Hell's Holler
by Ruth Ann Musick

Hell’s Holler: A Novel Based on the Folklore of Missouri Chariton Hill Country
, an unpublished Ph.D. dissertation in the department of English at by Ruth Ann Musick, 1943, State University of Iowa. 417 ms. pages (typed, double-spaced).

The book has been checked out with due-dates of 24 November 1944; 27 Feb., 28 March, 1945; 18 Feb., 31 May, 1946; Jan 29 (year?); Feb. 19, 1951, June 11 1979 and Sept. 2, 2003. The folklore consists of some weather and wildlife lore, sundry superstitions and an anecdote or two, as well as a few snatches of song, deployed in the “local color” technique then in vogue.

Summary: The novel is set in the present of its writing – after prohibition, but without any notice of WWII or of technology beyond the Model T (which is nonetheless regarded as less than up-to-date). George Moore, age 38, and his longsuffering wife Mary (26), married ten years, live on a twenty-five acre parcel of Chariton River land (Adair County, MO) with their children: the dutiful and cruelly overworked Lawrence, age eight, along with an indeterminate number of younger siblings (Mark, Hubert, Vida and perhaps some others). The farm is more than necessarily decrepit, since George is unable to work, due to a shiftlessness that is never finally determined to be either mental disease or a character flaw.

Nearby live George’s parents, Sarah and Lige, and somewhat further away (in Sullivan County), Mary’s father, the loud, frequently repentant and relapsed alcoholic Jonathan “Happy John” Praytor, with his wife, recently crippled by a stroke. Also in the neighborhood is the responsible -- and single -- Ben Bragg, a former suitor of Mary’s.

Keatsville refers to Kirksville, and the sinister “rub-doctors” are the osteopaths of the Kirksville College of Osteopathic Medicine. La Plata becomes La Fever. The “rub doctors” are engaged in buying up the hill country land, with an eye to building a reservoir (reflecting real historical events).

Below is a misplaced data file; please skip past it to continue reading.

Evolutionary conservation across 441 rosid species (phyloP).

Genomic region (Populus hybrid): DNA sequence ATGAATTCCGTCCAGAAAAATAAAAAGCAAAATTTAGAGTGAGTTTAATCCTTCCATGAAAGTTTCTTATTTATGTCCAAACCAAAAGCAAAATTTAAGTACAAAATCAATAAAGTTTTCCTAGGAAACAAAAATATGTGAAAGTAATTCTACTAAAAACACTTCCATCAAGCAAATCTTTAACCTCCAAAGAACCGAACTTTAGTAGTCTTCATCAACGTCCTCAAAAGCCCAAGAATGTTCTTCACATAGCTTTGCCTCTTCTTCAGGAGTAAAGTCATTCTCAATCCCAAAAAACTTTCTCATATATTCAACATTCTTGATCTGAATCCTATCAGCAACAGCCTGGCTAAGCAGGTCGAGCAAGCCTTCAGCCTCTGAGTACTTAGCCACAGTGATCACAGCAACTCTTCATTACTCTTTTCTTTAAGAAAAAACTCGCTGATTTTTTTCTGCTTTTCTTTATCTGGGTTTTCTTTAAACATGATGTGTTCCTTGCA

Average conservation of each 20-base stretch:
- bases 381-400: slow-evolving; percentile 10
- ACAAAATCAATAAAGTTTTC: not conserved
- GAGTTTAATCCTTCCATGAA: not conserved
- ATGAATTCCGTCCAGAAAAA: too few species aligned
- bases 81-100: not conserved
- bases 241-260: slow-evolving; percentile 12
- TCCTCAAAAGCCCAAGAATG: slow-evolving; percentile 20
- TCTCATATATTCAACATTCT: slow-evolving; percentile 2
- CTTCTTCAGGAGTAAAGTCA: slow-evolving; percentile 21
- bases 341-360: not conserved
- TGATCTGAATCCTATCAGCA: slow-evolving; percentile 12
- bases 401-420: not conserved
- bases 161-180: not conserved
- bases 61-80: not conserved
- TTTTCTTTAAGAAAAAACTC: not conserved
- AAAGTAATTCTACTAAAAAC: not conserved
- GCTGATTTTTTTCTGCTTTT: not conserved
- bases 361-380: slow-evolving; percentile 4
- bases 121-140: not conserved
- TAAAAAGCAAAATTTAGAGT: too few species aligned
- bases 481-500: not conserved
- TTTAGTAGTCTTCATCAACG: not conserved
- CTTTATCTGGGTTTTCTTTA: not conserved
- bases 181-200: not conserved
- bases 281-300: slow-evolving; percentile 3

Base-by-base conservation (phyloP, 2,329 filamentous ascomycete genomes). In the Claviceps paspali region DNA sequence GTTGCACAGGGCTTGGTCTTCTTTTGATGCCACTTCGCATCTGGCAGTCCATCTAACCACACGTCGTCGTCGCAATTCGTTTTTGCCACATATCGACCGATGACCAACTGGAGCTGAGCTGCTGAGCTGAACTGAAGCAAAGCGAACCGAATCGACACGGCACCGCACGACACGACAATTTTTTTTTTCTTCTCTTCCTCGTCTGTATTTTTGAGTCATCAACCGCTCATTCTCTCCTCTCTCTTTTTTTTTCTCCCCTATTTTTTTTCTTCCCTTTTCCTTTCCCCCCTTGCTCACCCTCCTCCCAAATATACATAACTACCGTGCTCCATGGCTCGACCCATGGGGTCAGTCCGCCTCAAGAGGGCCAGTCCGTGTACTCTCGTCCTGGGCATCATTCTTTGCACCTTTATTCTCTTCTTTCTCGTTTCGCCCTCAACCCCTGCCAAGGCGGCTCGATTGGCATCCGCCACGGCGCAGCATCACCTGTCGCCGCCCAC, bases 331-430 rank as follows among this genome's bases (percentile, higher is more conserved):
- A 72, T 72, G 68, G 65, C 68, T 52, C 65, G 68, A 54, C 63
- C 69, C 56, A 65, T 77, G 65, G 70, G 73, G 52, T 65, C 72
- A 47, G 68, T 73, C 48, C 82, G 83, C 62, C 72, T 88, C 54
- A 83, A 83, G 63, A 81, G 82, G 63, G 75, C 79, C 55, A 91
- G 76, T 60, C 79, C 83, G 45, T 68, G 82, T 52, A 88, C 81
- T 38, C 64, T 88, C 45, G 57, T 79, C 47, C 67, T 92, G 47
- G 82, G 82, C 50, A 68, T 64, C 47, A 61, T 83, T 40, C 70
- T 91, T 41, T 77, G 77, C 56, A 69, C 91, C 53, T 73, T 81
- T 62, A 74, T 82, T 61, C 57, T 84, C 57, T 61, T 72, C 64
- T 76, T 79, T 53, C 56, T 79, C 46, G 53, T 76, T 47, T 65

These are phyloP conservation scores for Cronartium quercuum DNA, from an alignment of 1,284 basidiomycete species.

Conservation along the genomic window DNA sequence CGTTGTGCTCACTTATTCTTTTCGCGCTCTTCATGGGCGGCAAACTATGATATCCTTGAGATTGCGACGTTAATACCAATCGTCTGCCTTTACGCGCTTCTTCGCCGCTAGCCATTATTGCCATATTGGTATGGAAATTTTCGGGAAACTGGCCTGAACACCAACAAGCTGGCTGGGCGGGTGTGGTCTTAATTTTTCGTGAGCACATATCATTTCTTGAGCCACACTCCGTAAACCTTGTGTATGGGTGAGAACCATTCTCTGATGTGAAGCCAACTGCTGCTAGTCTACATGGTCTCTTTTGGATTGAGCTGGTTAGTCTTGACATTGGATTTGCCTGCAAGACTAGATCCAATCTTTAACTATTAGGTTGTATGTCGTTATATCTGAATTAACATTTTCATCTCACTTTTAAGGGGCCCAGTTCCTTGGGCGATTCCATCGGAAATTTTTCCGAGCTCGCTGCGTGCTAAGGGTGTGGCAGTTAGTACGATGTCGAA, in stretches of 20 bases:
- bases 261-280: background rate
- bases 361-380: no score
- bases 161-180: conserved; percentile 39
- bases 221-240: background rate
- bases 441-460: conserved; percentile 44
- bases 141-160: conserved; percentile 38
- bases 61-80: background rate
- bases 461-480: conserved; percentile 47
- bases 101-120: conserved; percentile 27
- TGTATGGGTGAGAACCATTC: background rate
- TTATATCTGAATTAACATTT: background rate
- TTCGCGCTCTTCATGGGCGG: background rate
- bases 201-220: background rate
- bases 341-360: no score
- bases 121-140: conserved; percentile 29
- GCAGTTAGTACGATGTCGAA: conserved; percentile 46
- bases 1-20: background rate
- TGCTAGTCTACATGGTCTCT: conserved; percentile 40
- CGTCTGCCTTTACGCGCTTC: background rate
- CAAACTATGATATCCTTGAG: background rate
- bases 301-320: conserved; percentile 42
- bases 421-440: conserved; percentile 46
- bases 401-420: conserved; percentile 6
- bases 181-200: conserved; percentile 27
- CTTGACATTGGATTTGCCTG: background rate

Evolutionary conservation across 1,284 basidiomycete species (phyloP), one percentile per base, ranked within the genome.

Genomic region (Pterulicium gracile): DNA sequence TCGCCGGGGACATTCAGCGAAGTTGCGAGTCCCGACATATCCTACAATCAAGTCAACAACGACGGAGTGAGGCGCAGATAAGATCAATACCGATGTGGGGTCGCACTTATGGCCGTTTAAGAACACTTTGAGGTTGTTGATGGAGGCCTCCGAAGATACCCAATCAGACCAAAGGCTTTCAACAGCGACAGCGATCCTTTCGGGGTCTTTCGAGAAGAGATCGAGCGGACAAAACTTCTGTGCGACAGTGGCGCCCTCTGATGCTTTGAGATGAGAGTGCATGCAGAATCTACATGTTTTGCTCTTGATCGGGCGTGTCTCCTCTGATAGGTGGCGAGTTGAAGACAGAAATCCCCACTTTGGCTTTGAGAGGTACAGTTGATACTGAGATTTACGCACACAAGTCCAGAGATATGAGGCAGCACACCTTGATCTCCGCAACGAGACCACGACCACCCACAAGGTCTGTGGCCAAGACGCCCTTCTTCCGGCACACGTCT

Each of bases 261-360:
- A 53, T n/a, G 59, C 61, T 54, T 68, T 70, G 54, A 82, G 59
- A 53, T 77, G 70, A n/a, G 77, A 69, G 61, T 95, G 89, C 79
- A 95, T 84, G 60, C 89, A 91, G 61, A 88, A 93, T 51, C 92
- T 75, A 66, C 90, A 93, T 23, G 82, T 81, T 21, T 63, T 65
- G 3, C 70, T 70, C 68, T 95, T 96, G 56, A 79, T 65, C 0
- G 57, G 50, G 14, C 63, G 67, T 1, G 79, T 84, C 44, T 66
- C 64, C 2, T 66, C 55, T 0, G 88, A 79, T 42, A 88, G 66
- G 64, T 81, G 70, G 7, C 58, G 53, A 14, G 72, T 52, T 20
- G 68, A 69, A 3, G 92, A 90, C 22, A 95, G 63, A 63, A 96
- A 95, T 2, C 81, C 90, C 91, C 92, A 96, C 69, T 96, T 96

The unhappinesses of Dr. Musick’s own life appear in some form: the brutality of the slaughtering of Lawrence’s pet pig Sampson clearly recalls the horror which turned her to vegetarianism, and there is the institutionalization of her alcoholic husband, echoed in George’s stay at the asylum in St. Joseph.

Mary stoically endures George’s almost incredible selfishness and laziness. There are hints of a Freudian diagnosis for George’s trouble (Mary blames George’s
condition on his overdependence on a too-helpful mother, and the word “hysteria” is tossed-out), but the outward signs look like a closely-observed case of psychotic depression, certainly with serious character disorders as well. The main plot concerns George’s one genuinely good deed, having secretly sold his body (after death of course) to the medical school in order to pay for Mary’s life-saving operation, and his subsequent worries about his resurrection. Sub-plots include the machinations of the rub-doctors to acquire the hill-folks’ land, the possibility of rekindled romance between Mary and Ben Bragg, and the feud between George’s parents and neighboring brothers, the Tittles. The novel reaches its climax in an outbreak of cholera.

The novel bounces uncertainly back and forth between pity and contempt for its protagonist – whether he is the victim of forces beyond his control and a condition he didn’t bring on himself, or whether he is indeed to blame for the suffering his indolence and self-centeredness bring on his family. As a novel, it is an apprentice-piece, gathering confidence and subtlety as it goes.

Back to Ruth Ann Musick page